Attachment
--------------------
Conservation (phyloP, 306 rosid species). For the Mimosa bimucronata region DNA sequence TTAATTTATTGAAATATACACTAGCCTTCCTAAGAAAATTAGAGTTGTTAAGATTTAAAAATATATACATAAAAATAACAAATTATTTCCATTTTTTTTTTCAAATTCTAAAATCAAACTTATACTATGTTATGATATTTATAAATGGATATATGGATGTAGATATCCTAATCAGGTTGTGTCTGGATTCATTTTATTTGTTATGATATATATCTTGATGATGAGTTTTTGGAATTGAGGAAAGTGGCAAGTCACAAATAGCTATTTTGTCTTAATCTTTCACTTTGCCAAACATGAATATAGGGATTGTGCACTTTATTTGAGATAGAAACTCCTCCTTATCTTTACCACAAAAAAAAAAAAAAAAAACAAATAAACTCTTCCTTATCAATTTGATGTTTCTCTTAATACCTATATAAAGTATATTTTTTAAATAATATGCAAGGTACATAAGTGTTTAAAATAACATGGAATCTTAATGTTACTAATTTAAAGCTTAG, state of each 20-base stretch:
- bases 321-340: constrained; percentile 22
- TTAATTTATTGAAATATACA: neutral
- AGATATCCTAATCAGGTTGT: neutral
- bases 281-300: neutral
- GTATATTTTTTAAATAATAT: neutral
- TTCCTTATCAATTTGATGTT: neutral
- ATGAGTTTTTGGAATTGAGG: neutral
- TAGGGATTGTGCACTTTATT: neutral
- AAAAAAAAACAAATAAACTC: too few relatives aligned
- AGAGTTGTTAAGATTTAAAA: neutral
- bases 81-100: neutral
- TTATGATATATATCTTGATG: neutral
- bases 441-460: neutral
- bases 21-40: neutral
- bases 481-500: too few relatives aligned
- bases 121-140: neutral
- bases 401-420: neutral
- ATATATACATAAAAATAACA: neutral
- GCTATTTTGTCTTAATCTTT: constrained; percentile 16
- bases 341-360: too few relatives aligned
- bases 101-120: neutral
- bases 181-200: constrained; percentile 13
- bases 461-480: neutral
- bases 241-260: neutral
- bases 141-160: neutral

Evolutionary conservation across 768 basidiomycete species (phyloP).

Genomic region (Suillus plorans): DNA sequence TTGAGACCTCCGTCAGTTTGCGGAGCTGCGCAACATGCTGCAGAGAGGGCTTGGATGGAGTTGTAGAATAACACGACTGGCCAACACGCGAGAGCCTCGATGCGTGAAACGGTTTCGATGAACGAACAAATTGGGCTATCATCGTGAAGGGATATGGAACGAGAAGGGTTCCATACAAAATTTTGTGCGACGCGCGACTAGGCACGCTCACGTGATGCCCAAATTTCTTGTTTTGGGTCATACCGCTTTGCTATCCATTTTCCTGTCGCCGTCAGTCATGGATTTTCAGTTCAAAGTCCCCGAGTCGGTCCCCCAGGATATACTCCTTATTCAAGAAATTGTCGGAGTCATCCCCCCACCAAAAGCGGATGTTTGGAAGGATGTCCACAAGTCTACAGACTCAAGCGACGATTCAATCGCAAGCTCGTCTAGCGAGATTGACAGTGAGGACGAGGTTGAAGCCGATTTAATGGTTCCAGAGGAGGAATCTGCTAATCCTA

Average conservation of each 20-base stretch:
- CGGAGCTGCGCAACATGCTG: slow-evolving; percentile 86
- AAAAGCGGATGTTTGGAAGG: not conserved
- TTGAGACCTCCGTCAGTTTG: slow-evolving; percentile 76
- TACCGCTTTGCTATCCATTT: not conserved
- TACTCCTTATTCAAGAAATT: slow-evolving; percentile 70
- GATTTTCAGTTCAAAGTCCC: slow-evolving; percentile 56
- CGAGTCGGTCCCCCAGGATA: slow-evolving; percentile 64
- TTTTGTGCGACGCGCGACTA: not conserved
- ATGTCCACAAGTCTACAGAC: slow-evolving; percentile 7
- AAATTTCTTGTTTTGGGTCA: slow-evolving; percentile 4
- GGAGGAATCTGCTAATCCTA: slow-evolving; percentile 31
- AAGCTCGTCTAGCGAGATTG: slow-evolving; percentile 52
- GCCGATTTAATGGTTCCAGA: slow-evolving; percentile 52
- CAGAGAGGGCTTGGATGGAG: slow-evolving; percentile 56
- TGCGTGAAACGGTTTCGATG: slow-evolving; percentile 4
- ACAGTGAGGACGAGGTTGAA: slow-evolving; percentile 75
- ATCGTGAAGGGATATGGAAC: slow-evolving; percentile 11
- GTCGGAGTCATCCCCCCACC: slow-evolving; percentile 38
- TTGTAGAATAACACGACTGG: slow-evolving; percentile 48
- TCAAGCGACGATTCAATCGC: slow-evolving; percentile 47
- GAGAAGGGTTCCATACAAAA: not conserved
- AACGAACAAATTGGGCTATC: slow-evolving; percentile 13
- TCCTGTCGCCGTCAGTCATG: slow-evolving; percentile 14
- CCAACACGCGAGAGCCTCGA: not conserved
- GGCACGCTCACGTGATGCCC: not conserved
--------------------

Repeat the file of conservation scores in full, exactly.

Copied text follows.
Conservation (phyloP, 306 rosid species). For the Mimosa bimucronata region DNA sequence TTAATTTATTGAAATATACACTAGCCTTCCTAAGAAAATTAGAGTTGTTAAGATTTAAAAATATATACATAAAAATAACAAATTATTTCCATTTTTTTTTTCAAATTCTAAAATCAAACTTATACTATGTTATGATATTTATAAATGGATATATGGATGTAGATATCCTAATCAGGTTGTGTCTGGATTCATTTTATTTGTTATGATATATATCTTGATGATGAGTTTTTGGAATTGAGGAAAGTGGCAAGTCACAAATAGCTATTTTGTCTTAATCTTTCACTTTGCCAAACATGAATATAGGGATTGTGCACTTTATTTGAGATAGAAACTCCTCCTTATCTTTACCACAAAAAAAAAAAAAAAAAACAAATAAACTCTTCCTTATCAATTTGATGTTTCTCTTAATACCTATATAAAGTATATTTTTTAAATAATATGCAAGGTACATAAGTGTTTAAAATAACATGGAATCTTAATGTTACTAATTTAAAGCTTAG, state of each 20-base stretch:
- bases 321-340: constrained; percentile 22
- TTAATTTATTGAAATATACA: neutral
- AGATATCCTAATCAGGTTGT: neutral
- bases 281-300: neutral
- GTATATTTTTTAAATAATAT: neutral
- TTCCTTATCAATTTGATGTT: neutral
- ATGAGTTTTTGGAATTGAGG: neutral
- TAGGGATTGTGCACTTTATT: neutral
- AAAAAAAAACAAATAAACTC: too few relatives aligned
- AGAGTTGTTAAGATTTAAAA: neutral
- bases 81-100: neutral
- TTATGATATATATCTTGATG: neutral
- bases 441-460: neutral
- bases 21-40: neutral
- bases 481-500: too few relatives aligned
- bases 121-140: neutral
- bases 401-420: neutral
- ATATATACATAAAAATAACA: neutral
- GCTATTTTGTCTTAATCTTT: constrained; percentile 16
- bases 341-360: too few relatives aligned
- bases 101-120: neutral
- bases 181-200: constrained; percentile 13
- bases 461-480: neutral
- bases 241-260: neutral
- bases 141-160: neutral

Evolutionary conservation across 768 basidiomycete species (phyloP).

Genomic region (Suillus plorans): DNA sequence TTGAGACCTCCGTCAGTTTGCGGAGCTGCGCAACATGCTGCAGAGAGGGCTTGGATGGAGTTGTAGAATAACACGACTGGCCAACACGCGAGAGCCTCGATGCGTGAAACGGTTTCGATGAACGAACAAATTGGGCTATCATCGTGAAGGGATATGGAACGAGAAGGGTTCCATACAAAATTTTGTGCGACGCGCGACTAGGCACGCTCACGTGATGCCCAAATTTCTTGTTTTGGGTCATACCGCTTTGCTATCCATTTTCCTGTCGCCGTCAGTCATGGATTTTCAGTTCAAAGTCCCCGAGTCGGTCCCCCAGGATATACTCCTTATTCAAGAAATTGTCGGAGTCATCCCCCCACCAAAAGCGGATGTTTGGAAGGATGTCCACAAGTCTACAGACTCAAGCGACGATTCAATCGCAAGCTCGTCTAGCGAGATTGACAGTGAGGACGAGGTTGAAGCCGATTTAATGGTTCCAGAGGAGGAATCTGCTAATCCTA

Average conservation of each 20-base stretch:
- CGGAGCTGCGCAACATGCTG: slow-evolving; percentile 86
- AAAAGCGGATGTTTGGAAGG: not conserved
- TTGAGACCTCCGTCAGTTTG: slow-evolving; percentile 76
- TACCGCTTTGCTATCCATTT: not conserved
- TACTCCTTATTCAAGAAATT: slow-evolving; percentile 70
- GATTTTCAGTTCAAAGTCCC: slow-evolving; percentile 56
- CGAGTCGGTCCCCCAGGATA: slow-evolving; percentile 64
- TTTTGTGCGACGCGCGACTA: not conserved
- ATGTCCACAAGTCTACAGAC: slow-evolving; percentile 7
- AAATTTCTTGTTTTGGGTCA: slow-evolving; percentile 4
- GGAGGAATCTGCTAATCCTA: slow-evolving; percentile 31
- AAGCTCGTCTAGCGAGATTG: slow-evolving; percentile 52
- GCCGATTTAATGGTTCCAGA: slow-evolving; percentile 52
- CAGAGAGGGCTTGGATGGAG: slow-evolving; percentile 56
- TGCGTGAAACGGTTTCGATG: slow-evolving; percentile 4
- ACAGTGAGGACGAGGTTGAA: slow-evolving; percentile 75
- ATCGTGAAGGGATATGGAAC: slow-evolving; percentile 11
- GTCGGAGTCATCCCCCCACC: slow-evolving; percentile 38
- TTGTAGAATAACACGACTGG: slow-evolving; percentile 48
- TCAAGCGACGATTCAATCGC: slow-evolving; percentile 47
- GAGAAGGGTTCCATACAAAA: not conserved
- AACGAACAAATTGGGCTATC: slow-evolving; percentile 13
- TCCTGTCGCCGTCAGTCATG: slow-evolving; percentile 14
- CCAACACGCGAGAGCCTCGA: not conserved
- GGCACGCTCACGTGATGCCC: not conserved